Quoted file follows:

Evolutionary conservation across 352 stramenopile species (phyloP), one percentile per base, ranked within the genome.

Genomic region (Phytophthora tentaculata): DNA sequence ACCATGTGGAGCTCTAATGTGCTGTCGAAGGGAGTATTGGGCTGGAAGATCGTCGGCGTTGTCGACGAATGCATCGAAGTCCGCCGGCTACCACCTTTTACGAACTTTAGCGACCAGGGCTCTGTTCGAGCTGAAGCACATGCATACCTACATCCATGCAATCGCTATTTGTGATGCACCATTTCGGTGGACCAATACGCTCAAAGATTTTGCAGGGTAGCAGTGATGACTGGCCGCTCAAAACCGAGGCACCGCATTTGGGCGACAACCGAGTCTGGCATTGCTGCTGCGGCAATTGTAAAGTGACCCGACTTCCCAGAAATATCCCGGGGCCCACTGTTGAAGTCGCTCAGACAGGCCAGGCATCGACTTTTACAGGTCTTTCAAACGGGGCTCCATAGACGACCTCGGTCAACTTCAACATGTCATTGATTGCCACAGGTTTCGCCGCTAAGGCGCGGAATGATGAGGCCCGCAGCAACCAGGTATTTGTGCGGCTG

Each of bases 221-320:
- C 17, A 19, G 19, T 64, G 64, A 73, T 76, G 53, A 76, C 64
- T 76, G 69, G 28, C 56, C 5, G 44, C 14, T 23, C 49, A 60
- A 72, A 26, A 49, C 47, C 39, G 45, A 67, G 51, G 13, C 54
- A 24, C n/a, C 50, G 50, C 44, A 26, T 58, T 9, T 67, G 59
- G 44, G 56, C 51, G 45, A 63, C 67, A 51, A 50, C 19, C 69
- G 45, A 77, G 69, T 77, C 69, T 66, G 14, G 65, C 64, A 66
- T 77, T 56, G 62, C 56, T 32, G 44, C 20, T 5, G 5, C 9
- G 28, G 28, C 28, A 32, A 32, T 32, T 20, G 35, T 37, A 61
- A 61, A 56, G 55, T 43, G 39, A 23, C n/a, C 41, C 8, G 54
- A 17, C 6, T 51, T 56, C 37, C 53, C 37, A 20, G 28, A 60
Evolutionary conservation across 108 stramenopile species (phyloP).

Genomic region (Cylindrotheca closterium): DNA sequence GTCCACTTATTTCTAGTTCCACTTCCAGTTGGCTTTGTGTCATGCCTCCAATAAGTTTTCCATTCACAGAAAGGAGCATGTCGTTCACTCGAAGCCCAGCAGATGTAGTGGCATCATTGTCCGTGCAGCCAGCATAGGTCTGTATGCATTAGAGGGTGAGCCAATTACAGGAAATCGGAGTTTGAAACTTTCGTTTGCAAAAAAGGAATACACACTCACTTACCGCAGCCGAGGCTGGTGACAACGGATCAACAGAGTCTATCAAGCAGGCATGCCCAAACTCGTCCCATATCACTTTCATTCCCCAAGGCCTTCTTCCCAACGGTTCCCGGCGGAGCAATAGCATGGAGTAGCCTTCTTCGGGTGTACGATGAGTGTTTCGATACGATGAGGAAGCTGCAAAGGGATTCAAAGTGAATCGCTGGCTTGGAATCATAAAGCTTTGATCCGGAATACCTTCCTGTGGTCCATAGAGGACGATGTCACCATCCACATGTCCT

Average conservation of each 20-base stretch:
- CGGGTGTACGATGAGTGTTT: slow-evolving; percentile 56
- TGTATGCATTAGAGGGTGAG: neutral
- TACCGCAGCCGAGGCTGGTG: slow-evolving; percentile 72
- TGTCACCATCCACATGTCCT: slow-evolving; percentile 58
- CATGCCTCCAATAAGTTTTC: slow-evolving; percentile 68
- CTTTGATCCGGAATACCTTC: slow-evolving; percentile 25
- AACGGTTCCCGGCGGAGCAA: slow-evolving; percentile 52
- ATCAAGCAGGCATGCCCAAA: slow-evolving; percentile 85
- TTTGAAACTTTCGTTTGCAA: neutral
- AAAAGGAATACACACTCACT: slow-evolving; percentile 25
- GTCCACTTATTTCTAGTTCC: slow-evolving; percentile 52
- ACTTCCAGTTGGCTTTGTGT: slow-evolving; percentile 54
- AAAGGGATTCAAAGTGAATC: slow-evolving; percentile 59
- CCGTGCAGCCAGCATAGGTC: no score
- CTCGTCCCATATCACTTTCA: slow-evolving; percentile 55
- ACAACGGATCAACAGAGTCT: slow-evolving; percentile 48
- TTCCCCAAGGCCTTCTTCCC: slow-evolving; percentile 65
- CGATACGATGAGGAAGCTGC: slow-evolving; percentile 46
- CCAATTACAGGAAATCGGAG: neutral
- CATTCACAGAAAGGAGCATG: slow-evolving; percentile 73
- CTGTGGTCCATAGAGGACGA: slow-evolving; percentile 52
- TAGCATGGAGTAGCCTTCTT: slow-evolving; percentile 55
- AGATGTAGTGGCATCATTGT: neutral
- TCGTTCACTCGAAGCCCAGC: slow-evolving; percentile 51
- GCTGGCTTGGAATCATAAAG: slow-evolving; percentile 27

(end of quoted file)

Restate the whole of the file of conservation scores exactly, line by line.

Evolutionary conservation across 352 stramenopile species (phyloP), one percentile per base, ranked within the genome.

Genomic region (Phytophthora tentaculata): DNA sequence ACCATGTGGAGCTCTAATGTGCTGTCGAAGGGAGTATTGGGCTGGAAGATCGTCGGCGTTGTCGACGAATGCATCGAAGTCCGCCGGCTACCACCTTTTACGAACTTTAGCGACCAGGGCTCTGTTCGAGCTGAAGCACATGCATACCTACATCCATGCAATCGCTATTTGTGATGCACCATTTCGGTGGACCAATACGCTCAAAGATTTTGCAGGGTAGCAGTGATGACTGGCCGCTCAAAACCGAGGCACCGCATTTGGGCGACAACCGAGTCTGGCATTGCTGCTGCGGCAATTGTAAAGTGACCCGACTTCCCAGAAATATCCCGGGGCCCACTGTTGAAGTCGCTCAGACAGGCCAGGCATCGACTTTTACAGGTCTTTCAAACGGGGCTCCATAGACGACCTCGGTCAACTTCAACATGTCATTGATTGCCACAGGTTTCGCCGCTAAGGCGCGGAATGATGAGGCCCGCAGCAACCAGGTATTTGTGCGGCTG

Each of bases 221-320:
- C 17, A 19, G 19, T 64, G 64, A 73, T 76, G 53, A 76, C 64
- T 76, G 69, G 28, C 56, C 5, G 44, C 14, T 23, C 49, A 60
- A 72, A 26, A 49, C 47, C 39, G 45, A 67, G 51, G 13, C 54
- A 24, C n/a, C 50, G 50, C 44, A 26, T 58, T 9, T 67, G 59
- G 44, G 56, C 51, G 45, A 63, C 67, A 51, A 50, C 19, C 69
- G 45, A 77, G 69, T 77, C 69, T 66, G 14, G 65, C 64, A 66
- T 77, T 56, G 62, C 56, T 32, G 44, C 20, T 5, G 5, C 9
- G 28, G 28, C 28, A 32, A 32, T 32, T 20, G 35, T 37, A 61
- A 61, A 56, G 55, T 43, G 39, A 23, C n/a, C 41, C 8, G 54
- A 17, C 6, T 51, T 56, C 37, C 53, C 37, A 20, G 28, A 60
Evolutionary conservation across 108 stramenopile species (phyloP).

Genomic region (Cylindrotheca closterium): DNA sequence GTCCACTTATTTCTAGTTCCACTTCCAGTTGGCTTTGTGTCATGCCTCCAATAAGTTTTCCATTCACAGAAAGGAGCATGTCGTTCACTCGAAGCCCAGCAGATGTAGTGGCATCATTGTCCGTGCAGCCAGCATAGGTCTGTATGCATTAGAGGGTGAGCCAATTACAGGAAATCGGAGTTTGAAACTTTCGTTTGCAAAAAAGGAATACACACTCACTTACCGCAGCCGAGGCTGGTGACAACGGATCAACAGAGTCTATCAAGCAGGCATGCCCAAACTCGTCCCATATCACTTTCATTCCCCAAGGCCTTCTTCCCAACGGTTCCCGGCGGAGCAATAGCATGGAGTAGCCTTCTTCGGGTGTACGATGAGTGTTTCGATACGATGAGGAAGCTGCAAAGGGATTCAAAGTGAATCGCTGGCTTGGAATCATAAAGCTTTGATCCGGAATACCTTCCTGTGGTCCATAGAGGACGATGTCACCATCCACATGTCCT

Average conservation of each 20-base stretch:
- CGGGTGTACGATGAGTGTTT: slow-evolving; percentile 56
- TGTATGCATTAGAGGGTGAG: neutral
- TACCGCAGCCGAGGCTGGTG: slow-evolving; percentile 72
- TGTCACCATCCACATGTCCT: slow-evolving; percentile 58
- CATGCCTCCAATAAGTTTTC: slow-evolving; percentile 68
- CTTTGATCCGGAATACCTTC: slow-evolving; percentile 25
- AACGGTTCCCGGCGGAGCAA: slow-evolving; percentile 52
- ATCAAGCAGGCATGCCCAAA: slow-evolving; percentile 85
- TTTGAAACTTTCGTTTGCAA: neutral
- AAAAGGAATACACACTCACT: slow-evolving; percentile 25
- GTCCACTTATTTCTAGTTCC: slow-evolving; percentile 52
- ACTTCCAGTTGGCTTTGTGT: slow-evolving; percentile 54
- AAAGGGATTCAAAGTGAATC: slow-evolving; percentile 59
- CCGTGCAGCCAGCATAGGTC: no score
- CTCGTCCCATATCACTTTCA: slow-evolving; percentile 55
- ACAACGGATCAACAGAGTCT: slow-evolving; percentile 48
- TTCCCCAAGGCCTTCTTCCC: slow-evolving; percentile 65
- CGATACGATGAGGAAGCTGC: slow-evolving; percentile 46
- CCAATTACAGGAAATCGGAG: neutral
- CATTCACAGAAAGGAGCATG: slow-evolving; percentile 73
- CTGTGGTCCATAGAGGACGA: slow-evolving; percentile 52
- TAGCATGGAGTAGCCTTCTT: slow-evolving; percentile 55
- AGATGTAGTGGCATCATTGT: neutral
- TCGTTCACTCGAAGCCCAGC: slow-evolving; percentile 51
- GCTGGCTTGGAATCATAAAG: slow-evolving; percentile 27